My first Panic show at Red Rocks was in 1997. While I had seen them as early as 1989 and I had been to Red Rocks for other musical acts, this convergence in 1997 was a major inspirational event for me. After years (and many dollars) of following the Grateful Dead, and reeling from Jerry Garcia’s passing in 1995, I was somewhat rudderless when it came to how I was going to part with my disposable income in an equally irresponsible fashion. Then Panic grabbed my leg and pulled me in; the Disco>Diner opener sealed the deal. Twenty years later, and now with a total of 141 shows under my belt, we can safely say that I found the outlet that I was looking for.

And get this…44 of my 141 shows have been at Red Rocks. It has always been my home court. That is, until I changed my home. Well, not wanting to give up an amazing streak, as soon as Red Rocks was announced this year, Team Humphrey sprang into action and procured these exceedingly hard tickets to get (anymore). I then began looking into travel arrangements and realized that this was going to be 1) my first trip back to the States, and 2) necessarily a quick hitter due to my other travel constraints (some of which you’ve seen already, and some that will be the subject of the next entry). In all, I was in Colorado for only six days.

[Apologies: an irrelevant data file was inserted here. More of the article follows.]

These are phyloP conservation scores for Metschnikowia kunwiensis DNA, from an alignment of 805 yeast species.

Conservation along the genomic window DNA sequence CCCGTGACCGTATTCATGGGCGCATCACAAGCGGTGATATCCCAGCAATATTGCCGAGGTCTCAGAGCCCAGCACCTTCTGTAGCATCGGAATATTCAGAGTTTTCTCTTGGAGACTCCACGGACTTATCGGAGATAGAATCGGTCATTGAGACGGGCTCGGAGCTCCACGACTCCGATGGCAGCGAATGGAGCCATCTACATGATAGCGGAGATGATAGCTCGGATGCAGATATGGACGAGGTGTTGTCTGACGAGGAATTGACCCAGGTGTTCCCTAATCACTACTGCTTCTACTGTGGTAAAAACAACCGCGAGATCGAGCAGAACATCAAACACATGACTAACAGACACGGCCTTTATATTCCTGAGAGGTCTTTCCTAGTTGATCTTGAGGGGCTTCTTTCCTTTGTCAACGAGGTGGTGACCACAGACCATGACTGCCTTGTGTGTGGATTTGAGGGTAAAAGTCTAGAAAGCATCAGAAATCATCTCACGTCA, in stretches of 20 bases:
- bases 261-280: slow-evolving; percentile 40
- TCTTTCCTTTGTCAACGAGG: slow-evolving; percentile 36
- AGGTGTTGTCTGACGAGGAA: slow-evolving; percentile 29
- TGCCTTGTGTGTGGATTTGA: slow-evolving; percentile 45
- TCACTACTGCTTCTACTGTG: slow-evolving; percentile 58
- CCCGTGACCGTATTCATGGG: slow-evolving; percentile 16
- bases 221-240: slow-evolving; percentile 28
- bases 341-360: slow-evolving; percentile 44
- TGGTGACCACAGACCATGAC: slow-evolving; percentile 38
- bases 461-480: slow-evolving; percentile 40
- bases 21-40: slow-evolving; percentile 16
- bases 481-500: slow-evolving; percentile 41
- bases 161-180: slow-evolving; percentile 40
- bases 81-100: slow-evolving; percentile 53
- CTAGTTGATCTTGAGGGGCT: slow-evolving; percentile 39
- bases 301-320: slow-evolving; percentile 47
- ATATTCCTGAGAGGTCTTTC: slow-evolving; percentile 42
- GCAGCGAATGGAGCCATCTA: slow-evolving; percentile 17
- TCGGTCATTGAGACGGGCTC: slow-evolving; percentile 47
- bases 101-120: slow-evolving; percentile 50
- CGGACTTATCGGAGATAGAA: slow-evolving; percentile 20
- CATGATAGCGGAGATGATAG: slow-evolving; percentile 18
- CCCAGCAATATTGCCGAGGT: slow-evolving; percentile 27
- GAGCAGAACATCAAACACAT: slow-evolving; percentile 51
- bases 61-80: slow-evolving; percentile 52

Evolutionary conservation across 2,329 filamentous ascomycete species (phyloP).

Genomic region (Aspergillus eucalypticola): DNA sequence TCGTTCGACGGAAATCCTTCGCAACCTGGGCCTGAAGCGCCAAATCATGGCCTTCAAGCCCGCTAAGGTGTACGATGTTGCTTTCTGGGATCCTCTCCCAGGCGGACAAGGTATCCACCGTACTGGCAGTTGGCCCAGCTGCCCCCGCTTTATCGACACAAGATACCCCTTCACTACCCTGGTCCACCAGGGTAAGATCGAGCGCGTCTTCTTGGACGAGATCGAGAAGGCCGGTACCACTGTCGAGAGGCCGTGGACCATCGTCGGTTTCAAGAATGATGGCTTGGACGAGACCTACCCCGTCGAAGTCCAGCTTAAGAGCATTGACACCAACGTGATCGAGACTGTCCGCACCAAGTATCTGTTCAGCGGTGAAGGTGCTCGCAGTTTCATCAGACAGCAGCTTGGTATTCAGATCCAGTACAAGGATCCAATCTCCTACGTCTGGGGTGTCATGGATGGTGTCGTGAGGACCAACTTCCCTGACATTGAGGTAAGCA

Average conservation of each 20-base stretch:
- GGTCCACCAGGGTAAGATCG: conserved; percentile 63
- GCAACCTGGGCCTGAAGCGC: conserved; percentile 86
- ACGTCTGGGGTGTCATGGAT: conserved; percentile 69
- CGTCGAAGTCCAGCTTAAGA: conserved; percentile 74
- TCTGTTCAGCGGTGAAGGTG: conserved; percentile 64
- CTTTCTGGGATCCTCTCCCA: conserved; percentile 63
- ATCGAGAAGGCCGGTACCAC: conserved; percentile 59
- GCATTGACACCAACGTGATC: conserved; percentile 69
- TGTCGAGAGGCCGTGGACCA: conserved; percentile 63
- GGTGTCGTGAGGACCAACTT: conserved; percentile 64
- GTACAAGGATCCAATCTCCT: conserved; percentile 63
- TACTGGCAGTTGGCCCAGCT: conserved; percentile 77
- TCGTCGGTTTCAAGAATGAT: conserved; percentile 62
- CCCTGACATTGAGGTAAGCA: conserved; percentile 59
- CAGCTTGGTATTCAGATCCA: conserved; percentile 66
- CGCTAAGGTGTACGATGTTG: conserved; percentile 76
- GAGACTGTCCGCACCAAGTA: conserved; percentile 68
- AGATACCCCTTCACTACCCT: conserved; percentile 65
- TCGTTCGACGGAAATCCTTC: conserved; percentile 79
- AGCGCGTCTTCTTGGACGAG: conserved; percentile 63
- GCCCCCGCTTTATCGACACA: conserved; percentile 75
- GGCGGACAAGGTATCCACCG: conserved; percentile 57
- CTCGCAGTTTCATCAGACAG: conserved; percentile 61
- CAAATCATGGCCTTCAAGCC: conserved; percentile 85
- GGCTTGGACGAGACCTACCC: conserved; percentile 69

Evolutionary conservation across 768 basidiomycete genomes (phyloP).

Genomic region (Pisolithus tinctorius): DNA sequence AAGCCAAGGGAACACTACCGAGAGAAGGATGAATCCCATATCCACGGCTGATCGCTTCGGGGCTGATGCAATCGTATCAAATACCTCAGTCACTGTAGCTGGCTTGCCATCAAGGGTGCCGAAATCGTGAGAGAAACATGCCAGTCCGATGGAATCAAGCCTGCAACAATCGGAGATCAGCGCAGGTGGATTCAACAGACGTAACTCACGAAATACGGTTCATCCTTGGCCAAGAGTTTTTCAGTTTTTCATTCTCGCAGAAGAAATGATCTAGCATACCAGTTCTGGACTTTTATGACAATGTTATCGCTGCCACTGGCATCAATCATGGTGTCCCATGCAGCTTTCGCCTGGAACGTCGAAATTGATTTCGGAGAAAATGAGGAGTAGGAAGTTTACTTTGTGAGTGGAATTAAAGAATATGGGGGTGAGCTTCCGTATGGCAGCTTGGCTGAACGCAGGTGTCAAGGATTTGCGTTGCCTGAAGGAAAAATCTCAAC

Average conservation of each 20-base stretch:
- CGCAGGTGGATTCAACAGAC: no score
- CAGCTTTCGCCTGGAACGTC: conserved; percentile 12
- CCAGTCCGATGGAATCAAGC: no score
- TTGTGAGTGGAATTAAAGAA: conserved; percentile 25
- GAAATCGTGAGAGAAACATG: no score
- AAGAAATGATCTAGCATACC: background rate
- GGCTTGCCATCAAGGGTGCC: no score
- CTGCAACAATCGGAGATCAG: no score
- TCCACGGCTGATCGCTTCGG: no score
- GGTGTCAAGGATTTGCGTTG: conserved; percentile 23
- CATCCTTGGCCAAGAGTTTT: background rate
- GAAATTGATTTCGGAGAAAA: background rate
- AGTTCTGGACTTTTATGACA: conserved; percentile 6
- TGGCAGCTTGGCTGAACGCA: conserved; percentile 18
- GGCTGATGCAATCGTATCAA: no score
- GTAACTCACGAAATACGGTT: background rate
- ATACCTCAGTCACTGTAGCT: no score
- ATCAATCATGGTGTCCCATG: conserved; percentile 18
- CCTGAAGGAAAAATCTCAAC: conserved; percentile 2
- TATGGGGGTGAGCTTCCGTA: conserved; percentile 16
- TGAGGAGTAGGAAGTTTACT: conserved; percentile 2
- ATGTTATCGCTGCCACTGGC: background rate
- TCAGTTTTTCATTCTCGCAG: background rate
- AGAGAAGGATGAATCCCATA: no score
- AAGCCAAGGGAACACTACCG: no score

Panic, by far, holds the DiMaggio-esque record of now 54 consecutive sold-out shows at Red Rocks. I’ve obviously been to a good chunk of those. Ones that I’ve missed were either due to work constraints or unfortunately scheduled family vacations (hehe). We all made a big deal last year out of the 50th consecutive sell-out. The band is well aware of their record.